Any NAFTA benefits come at high price
The North American Free Trade Agreement recently turned 10 years old, having proved thus far to be a lot of pain for very little gain.
While overall job losses have not been as dramatic as its initial critics feared, NAFTA's almost negligible impact on U.S. job growth has kept the debate on trade at center stage during the primary election season. And most of those who did lose a job correlated to NAFTA are worse off than they were before.
NAFTA looks good "from 30,000 feet," wrote Arizona Republic columnist Jon Talton last June, but not at ground level, where it worsened poverty in Mexican rural areas - driving up illegal migration, not fixing it, as NAFTA supporters promised at its outset - and caused major disruptions in U.S. manufacturing.
One frequently cited advocate for retaining or expanding NAFTA is Daniel Griswold of the Center for Trade Policy Studies, a branch of the Cato Institute. The CTPS says on the front of its Web site its mission is to "increase public understanding of the benefits of free trade," so it's safe to assume any facts that don't fit with that plan don't make their reports.
The Griswold camp argues that trade tripled between the United States and Mexico since NAFTA. But something else also tripled: the U.S. trade deficit with both Mexico and Canada. Economist Robert Scott of the Economic Policy Institute notes that when a company imports more than it exports, it's effectively shipping jobs overseas - at a rate that works out to "about 10 or 11-thousand jobs per billion dollars of imports or exports."
While Mexican President Vicente Fox's election, ending decades of one-party rule, was seen as a positive sign during the post-NAFTA environment, Fox's approval rating has recently dipped, in large part due to unfulfilled promises on a struggling economy. Over half of all Mexicans today live in poverty, with the number living on less than two dollars a day increasing by four million since NAFTA began, according to a January 2001 report by the Institute for Policy Studies.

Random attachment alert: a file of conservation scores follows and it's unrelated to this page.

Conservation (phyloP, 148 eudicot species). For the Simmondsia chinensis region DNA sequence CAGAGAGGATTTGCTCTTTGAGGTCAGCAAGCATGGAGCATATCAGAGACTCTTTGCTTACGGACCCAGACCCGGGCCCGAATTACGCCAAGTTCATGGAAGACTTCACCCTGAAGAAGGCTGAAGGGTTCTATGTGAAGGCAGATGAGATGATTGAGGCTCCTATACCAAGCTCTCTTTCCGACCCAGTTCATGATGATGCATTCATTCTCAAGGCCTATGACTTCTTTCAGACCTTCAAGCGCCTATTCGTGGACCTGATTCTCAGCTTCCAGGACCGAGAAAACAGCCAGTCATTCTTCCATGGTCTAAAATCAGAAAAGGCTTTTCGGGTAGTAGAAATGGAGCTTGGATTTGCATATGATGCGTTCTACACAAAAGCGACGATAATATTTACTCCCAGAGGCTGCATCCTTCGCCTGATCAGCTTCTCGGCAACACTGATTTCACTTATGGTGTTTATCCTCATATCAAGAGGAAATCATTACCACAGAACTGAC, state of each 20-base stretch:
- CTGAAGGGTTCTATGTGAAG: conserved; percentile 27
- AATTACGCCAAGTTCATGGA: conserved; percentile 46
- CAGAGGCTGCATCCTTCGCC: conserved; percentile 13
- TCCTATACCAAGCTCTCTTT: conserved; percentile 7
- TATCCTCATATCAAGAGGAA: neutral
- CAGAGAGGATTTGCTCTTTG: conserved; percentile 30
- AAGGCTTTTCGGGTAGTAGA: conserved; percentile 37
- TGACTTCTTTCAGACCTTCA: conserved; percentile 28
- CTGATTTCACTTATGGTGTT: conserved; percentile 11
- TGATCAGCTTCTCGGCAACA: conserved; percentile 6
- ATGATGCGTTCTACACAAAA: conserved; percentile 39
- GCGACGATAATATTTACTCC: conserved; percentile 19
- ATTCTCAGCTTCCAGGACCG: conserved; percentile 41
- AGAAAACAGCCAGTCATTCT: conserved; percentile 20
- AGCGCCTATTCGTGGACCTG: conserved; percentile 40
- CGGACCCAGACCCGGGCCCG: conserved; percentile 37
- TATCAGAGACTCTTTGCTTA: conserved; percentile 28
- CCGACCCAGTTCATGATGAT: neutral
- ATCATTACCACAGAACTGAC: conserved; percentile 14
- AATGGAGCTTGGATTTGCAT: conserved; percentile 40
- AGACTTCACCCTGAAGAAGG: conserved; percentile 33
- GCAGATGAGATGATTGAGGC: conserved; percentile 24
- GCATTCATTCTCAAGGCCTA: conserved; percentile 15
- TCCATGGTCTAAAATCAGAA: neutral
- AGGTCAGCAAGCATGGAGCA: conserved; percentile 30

Mexican agricultural workers in that country's southern states, for example, cannot compete with high-productivity areas such as the United States, where a few counties in the state of Iowa alone out-produce Mexico's total corn output. This competitive imbalance puts pressure on low-wage workers, which increases illegal worker migration, meaning NAFTA has had a negative impact on U.S. border regions.
The contention that the U.S. jobless rate is lower now than the year before NAFTA was approved needs to be placed in the context that underemployment - people finding work for less compensation than they were making previously, often despite additional working hours - is the real story of the current U.S. economy, according to a recent report in the Los Angeles Times. Unemployment figures also don't take into account the number of people who have been looking for work for so long that they don't even qualify to be counted among the "unemployed" the way the government keeps its statistics.
The Raleigh News-Observer did a series of reports highlighting not only the disappearance of manufacturing jobs, but the ineffectiveness of NAFTA's retraining programs for displaced workers. Roughly 70 percent of participants either found no work or were working for less, earning $23,332 on average before the layoff and $17,100 one year afterward.
Unemployment and under-employment, the reports noted, created a ripple effect throughout North Carolina, with workers going from paying taxes to receiving public assistance, causing budget emergencies in cash-strapped counties and municipalities.
While the CTPS says the U.S. economy has created a net of 18 million new jobs since NAFTA, those jobs cannot be correlated to NAFTA. In fact, the Commerce Department "canceled its biannual surveys of American companies intended to document NAFTA-related job creation because the results were so piddling," wrote BusinessWeek Online in May 2001.
One jobs study that took all external factors into account, such as profits made overseas, found NAFTA had only a slight impact on job growth overall. Sandra Pilatski, of the Carnegie Endowment for International Peace, told NPR that NAFTA was responsible for a net gain of 270,000 U.S. jobs since its inception.
Put in perspective, that's roughly equal to the number of jobs created "in one month in normal times in the United States," Pilatski said.
In other words, entire industries have been uprooted, hardships have been placed on families, and people at the low end of the wage scale - the ones that government policy should in principle strive to have the least adverse effects on - have been displaced or now earn less all for what is essentially a wash.
Asked about that report, Griswold himself admitted to NPR that it didn't surprise him. "Really, NAFTA was a modest net-positive for the U.S. economy," he said.
That's hardly a resounding roar with which to silence one's critics.
David Nash is a copy editor and
page designer for The Sun.